Smitty, I appreciate the intelligent sarcasm of your point in post #3 above. Although few would call the manipulated morass that used to be called “the Market” pre 2008, let’s pretend a technical analysis is remotely relevant: It is quite brilliant to throw out a $50/hr. figure because in the old economy with the exception of currency devaluation, inflation and other negatives, it would have the same impact on M1 and M2 and the other two main sectors of what used to be the ‘economy’ as a simple raise of $2.00 per hour. All other wages eventually adjust up from the artificially mandated minimum base. It is the people who actually will/need to work at the artificial base who are hurt in the short term as the process of the adjustment plays out. Employers immediately reduce work hours and / or new hiring thus hurting those the ‘ignorant with good intentions but no actual clue’ want to help. In the old days if one actually desired to assist minimum wage workers to have BUYING POWER at least equal to the established “living wage”, without the harmful cascade of negatives such wage loss by those who can least incur it, the inflationary, currency devaluating consequences, was to increase support for and access to the plethora of existing and new “Hand up” menu of assistance additions to income such as housing, food, child care, additions to income similar to those offered by Private, City, Federal, Non-profit, faith based groups and so on. I suggest a central place to coordinate increasing “Buying Power” would address the too excessive time required to apply and receive these additions to income. However I do agree that there is a pretty big opportunity cost implementing equal buying power in this manner and that is one of pride. It is a false pride after the adjustment, but there are people who need help who won’t ask or accept it, ergo, I think supporting groups who help teach a new mind-set that it is for the good of the minimum wage workers and the entire population that if one’s buying power is below “x”, it is an obvious co and cost effective right to use whichever group of income additions necessary and is not charity…August 21, 2013 at 4:30 am #796222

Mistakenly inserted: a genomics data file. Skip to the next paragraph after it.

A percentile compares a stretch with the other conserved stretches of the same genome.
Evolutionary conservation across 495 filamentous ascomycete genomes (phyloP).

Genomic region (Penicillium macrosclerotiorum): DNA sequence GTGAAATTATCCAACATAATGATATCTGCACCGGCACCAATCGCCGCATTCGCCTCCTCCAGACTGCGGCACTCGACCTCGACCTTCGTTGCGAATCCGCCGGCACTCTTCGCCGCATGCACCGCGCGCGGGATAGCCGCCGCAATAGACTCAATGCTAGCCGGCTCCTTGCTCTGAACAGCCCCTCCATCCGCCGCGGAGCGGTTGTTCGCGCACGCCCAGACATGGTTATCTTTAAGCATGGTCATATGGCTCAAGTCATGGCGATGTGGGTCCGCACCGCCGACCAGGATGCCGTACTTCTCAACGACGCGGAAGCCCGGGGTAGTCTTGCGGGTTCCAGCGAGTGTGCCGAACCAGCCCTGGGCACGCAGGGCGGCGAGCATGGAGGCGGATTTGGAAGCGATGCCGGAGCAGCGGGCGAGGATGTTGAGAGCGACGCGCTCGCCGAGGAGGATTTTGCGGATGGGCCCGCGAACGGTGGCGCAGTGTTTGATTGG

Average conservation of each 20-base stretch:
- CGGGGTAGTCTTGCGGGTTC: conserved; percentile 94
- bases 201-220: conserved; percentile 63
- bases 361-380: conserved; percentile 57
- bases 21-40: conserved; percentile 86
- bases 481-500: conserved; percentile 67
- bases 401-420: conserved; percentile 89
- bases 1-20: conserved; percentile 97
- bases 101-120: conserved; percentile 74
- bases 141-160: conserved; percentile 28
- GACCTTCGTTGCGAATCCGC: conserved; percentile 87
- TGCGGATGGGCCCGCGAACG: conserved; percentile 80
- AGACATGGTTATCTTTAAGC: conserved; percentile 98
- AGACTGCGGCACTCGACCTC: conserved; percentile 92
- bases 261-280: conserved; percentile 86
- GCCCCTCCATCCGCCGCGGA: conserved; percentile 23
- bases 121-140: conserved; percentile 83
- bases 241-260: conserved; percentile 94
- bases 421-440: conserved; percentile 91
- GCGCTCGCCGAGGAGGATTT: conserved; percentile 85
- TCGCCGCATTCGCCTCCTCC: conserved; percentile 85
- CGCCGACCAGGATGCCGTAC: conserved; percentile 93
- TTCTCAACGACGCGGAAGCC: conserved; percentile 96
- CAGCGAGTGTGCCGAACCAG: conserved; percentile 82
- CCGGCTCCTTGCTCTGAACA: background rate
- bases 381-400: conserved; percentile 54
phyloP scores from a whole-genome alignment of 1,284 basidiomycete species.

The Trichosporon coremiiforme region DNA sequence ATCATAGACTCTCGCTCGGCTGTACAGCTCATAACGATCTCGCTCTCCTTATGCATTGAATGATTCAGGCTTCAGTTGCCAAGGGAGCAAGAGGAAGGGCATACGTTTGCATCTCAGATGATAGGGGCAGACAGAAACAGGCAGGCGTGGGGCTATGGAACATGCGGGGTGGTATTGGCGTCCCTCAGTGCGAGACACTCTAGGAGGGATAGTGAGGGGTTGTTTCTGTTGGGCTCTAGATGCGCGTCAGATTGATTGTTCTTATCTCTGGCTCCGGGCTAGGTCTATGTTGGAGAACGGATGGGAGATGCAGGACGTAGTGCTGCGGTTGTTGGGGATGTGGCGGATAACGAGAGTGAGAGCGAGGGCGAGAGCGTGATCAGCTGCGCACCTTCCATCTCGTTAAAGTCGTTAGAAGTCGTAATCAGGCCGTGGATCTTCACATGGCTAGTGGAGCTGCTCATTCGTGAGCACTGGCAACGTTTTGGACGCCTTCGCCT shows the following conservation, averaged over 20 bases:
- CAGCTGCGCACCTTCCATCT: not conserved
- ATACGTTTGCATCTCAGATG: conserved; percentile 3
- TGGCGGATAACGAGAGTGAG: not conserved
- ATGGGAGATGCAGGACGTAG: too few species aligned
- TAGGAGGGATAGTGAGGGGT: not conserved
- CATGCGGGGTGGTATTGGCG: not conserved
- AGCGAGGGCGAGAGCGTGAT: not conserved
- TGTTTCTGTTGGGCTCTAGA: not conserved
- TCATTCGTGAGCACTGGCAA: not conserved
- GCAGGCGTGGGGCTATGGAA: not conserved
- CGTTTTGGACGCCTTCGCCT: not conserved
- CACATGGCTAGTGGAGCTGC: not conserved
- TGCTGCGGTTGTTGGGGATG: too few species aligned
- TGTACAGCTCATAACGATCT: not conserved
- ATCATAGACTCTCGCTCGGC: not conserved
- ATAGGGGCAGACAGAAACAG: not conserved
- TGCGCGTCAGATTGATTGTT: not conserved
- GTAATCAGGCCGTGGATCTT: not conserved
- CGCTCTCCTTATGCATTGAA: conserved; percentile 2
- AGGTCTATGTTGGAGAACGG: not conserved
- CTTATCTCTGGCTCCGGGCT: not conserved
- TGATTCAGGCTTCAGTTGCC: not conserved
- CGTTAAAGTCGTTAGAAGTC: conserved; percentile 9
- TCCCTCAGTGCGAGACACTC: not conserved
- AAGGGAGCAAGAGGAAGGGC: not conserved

In my opinion, this conversation should only be had at a minimum of the state level (national preferably). If the city of Seattle raises minimum wage rates but the surrounding cities don’t, it will just force businesses outside the city lines. There should be a level playing field for businesses to compete and forcing some to pay their works X and others Y defeats that purpose.August 21, 2013 at 4:53 am #796223
Hah – an entirely different and coincidental 2%. Yes, that last graph shows a discussion of the minimum wage to be increasingly irrelevant because so few people are paid that way. 98% make more than the minimum, so we don’t have decent data without knowing the distribution of how much they’re actually paid. An additional two cents would make them not-the-minimum without really helping, but we don’t know how much of that is going on.August 22, 2013 at 7:58 am #796224
Re: Post #3…to Smitty….my apologies. I didn’t add much to the conversation, either. As I back out of here, I need to retrieve my sense of humor from where I checked it at the door. :) Sorry about that.August 22, 2013 at 9:05 am #796225
I used to be all for raising minimum wages, but in my life, all I have ever seen is retail prices double or triple once it happens. It simply just drives up prices for everyone on things like food gas etc so it makes little difference, actually makes things worse. I would say money better spent stopping corporations from shipping our good middle class jobs overseas AMAZON!!! or hiring cheap labor from overseas MICROSOFT!!! while making false claims saying they “just can’t find talented Americans to give those jobs to”. complete BS. Meanwhile they continue to use us U.S, citizens year after year as their temporary but talented-enough-to-do-th-job-and-are-already-FULLY-trained for it workforce. Also, put the money towards training voc programs so that minimum wage workers can get better jobs (overseas of course)August 22, 2013 at 2:47 pm #796226